Leapfrogging the court of appeal

Following the decision of the divisional court a further appeal is possible to the supreme court.

A further appeal is possible to The Supreme Court (effectively leapfrogging the Court of Appeal) on a point of law of public importance, certifiable by the Divisional Court and providing that the Divisional Court or the Supreme Court gives permission for the appeal to the Supreme Court. Sections 12 and 13 of the Administration of Justice Act 1969 made this possible, setting out further provision for appeals from the High Court to the then House of Lords

A rare example of a case following this extended appeal procedure was C (A Minor) v DPP (1995), concerning the presumption that from the age of 10 to 14, for a conviction to be returned, the prosecution had to  show that the child knew that what he was doing was wrong.  The Divisional Court effectively did away with this presumption and reasoned that times had changed.  On appeal on a point of law of public importance the then House of Lords overruled the Divisional Court on the basis that it was for Parliament to give effect to such a major change in the law. This presumption was ultimately abolished by the Crime and Disorder Act 1998.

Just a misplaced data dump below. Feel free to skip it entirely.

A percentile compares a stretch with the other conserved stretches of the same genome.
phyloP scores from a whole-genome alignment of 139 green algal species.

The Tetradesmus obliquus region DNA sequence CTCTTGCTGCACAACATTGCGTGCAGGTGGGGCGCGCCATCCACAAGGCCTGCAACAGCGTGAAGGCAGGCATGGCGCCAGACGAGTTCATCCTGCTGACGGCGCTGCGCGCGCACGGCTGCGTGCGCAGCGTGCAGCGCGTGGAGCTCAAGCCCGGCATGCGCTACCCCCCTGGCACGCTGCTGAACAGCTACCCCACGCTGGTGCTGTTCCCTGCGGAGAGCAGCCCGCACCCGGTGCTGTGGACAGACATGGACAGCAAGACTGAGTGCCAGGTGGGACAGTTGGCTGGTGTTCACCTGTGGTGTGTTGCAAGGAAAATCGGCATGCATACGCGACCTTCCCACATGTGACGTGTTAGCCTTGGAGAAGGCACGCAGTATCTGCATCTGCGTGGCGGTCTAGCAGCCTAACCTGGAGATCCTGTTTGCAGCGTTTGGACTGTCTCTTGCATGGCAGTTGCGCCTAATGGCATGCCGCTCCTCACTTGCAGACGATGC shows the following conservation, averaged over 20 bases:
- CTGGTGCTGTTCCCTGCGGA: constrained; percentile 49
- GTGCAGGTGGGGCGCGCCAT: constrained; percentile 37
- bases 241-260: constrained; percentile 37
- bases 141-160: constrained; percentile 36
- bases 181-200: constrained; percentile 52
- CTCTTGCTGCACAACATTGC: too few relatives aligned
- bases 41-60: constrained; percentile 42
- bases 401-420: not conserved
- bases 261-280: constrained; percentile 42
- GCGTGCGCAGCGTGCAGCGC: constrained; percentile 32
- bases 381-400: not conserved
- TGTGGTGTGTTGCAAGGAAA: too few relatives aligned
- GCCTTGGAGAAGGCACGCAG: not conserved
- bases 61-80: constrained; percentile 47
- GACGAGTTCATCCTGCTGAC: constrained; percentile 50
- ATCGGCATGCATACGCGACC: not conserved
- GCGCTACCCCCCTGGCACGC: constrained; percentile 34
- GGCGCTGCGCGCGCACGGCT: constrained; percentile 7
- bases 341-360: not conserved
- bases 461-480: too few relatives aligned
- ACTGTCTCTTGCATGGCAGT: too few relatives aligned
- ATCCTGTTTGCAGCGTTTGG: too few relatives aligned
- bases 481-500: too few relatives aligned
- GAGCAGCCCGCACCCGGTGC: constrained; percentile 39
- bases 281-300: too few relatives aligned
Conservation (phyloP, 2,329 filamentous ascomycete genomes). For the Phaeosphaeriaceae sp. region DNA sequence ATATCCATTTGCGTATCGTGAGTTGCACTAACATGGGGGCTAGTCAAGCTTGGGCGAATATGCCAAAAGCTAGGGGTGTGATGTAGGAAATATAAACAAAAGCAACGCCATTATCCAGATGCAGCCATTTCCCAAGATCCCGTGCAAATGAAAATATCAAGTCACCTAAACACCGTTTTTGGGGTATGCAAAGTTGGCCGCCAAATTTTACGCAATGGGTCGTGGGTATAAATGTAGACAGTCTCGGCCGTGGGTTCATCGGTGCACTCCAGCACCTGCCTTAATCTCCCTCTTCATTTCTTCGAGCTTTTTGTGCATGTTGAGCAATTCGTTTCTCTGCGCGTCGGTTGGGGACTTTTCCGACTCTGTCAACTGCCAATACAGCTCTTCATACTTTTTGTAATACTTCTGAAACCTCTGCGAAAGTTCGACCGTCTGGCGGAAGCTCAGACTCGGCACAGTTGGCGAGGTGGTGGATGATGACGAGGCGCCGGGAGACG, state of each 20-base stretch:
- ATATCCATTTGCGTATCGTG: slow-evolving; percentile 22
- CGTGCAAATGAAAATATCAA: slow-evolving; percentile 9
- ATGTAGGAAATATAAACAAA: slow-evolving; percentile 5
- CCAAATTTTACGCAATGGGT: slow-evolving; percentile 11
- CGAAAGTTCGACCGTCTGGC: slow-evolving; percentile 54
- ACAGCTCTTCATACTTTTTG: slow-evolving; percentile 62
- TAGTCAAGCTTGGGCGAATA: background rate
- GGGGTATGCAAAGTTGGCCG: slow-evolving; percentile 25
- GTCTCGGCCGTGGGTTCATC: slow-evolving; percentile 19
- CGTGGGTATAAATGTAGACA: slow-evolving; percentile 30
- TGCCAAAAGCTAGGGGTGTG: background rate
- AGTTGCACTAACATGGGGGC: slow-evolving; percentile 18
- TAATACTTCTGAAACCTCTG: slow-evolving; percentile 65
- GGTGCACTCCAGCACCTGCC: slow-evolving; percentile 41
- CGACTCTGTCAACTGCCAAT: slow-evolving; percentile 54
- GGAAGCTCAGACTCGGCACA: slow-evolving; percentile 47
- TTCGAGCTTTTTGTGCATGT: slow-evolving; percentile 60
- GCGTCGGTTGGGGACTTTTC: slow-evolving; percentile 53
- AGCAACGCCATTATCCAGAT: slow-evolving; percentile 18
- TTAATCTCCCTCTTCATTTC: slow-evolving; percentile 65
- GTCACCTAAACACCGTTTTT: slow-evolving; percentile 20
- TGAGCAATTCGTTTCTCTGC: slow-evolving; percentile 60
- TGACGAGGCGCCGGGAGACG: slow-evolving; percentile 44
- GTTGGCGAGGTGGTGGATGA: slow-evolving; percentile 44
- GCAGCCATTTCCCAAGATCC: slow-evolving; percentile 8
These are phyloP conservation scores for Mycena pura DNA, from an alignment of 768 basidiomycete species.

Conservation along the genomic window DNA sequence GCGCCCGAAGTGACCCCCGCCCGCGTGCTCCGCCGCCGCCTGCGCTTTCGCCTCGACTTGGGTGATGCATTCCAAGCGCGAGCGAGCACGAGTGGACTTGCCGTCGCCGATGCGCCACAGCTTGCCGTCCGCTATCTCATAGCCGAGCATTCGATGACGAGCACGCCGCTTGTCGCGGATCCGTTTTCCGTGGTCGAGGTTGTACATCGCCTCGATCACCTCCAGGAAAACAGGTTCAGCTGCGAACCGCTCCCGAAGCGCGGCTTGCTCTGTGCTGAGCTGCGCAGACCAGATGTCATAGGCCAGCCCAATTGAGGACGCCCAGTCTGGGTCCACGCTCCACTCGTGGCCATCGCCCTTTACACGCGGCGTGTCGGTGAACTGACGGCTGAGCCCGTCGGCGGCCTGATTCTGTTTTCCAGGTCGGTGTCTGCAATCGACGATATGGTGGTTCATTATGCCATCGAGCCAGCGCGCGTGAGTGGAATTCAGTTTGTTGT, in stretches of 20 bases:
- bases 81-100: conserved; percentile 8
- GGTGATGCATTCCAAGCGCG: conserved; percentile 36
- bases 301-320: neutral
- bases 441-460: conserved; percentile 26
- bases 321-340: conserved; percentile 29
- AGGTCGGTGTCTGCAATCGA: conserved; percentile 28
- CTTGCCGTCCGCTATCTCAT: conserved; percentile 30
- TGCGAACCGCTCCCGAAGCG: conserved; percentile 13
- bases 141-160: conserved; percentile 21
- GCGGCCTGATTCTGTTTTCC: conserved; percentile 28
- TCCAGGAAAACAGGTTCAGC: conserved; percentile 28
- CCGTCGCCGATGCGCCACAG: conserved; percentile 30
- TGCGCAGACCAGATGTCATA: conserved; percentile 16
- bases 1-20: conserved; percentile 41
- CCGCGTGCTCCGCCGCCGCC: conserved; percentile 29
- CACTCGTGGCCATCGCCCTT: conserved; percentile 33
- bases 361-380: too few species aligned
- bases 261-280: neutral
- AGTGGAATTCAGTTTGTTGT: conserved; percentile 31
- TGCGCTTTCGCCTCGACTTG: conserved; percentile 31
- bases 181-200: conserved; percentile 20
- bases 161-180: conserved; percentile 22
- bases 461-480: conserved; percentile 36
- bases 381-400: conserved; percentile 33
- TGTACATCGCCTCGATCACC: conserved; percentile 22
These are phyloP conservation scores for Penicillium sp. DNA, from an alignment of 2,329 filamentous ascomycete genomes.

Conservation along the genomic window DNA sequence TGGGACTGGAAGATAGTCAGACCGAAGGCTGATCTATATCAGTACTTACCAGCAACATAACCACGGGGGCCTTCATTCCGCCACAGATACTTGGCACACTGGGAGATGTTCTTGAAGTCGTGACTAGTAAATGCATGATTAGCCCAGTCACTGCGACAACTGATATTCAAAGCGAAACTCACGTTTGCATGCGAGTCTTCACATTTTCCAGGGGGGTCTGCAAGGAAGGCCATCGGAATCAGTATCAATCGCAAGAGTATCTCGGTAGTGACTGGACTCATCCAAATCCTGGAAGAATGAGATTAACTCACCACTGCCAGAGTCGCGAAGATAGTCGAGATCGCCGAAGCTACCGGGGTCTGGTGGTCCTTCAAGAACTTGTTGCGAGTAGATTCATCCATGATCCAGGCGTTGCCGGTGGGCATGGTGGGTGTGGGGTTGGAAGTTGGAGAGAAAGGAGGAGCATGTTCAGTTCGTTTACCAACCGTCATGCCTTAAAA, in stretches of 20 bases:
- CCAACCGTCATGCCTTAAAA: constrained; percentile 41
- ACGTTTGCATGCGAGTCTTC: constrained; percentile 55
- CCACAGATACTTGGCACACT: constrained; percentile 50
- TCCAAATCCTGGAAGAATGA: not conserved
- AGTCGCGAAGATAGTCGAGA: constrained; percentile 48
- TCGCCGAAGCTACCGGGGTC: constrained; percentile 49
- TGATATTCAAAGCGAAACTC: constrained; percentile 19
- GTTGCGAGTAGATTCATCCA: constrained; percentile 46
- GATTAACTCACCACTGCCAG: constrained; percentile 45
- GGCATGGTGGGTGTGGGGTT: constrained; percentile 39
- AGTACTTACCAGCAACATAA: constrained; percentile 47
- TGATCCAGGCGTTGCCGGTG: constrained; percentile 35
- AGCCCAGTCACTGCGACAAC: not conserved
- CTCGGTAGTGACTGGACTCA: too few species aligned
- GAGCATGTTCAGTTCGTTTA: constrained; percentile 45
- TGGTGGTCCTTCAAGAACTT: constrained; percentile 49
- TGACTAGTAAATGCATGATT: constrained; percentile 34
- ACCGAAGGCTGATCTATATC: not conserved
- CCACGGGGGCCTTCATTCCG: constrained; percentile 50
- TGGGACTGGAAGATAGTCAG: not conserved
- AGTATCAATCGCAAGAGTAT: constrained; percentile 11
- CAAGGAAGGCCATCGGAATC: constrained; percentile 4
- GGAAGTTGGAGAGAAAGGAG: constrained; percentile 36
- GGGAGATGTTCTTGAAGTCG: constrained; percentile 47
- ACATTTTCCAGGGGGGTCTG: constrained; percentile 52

Leapfrog appeals

Brexit appeal should 'leapfrog' to Supreme Court - BBC News

Courts and Tribunals Judiciary | Judgment hand-down arrangements



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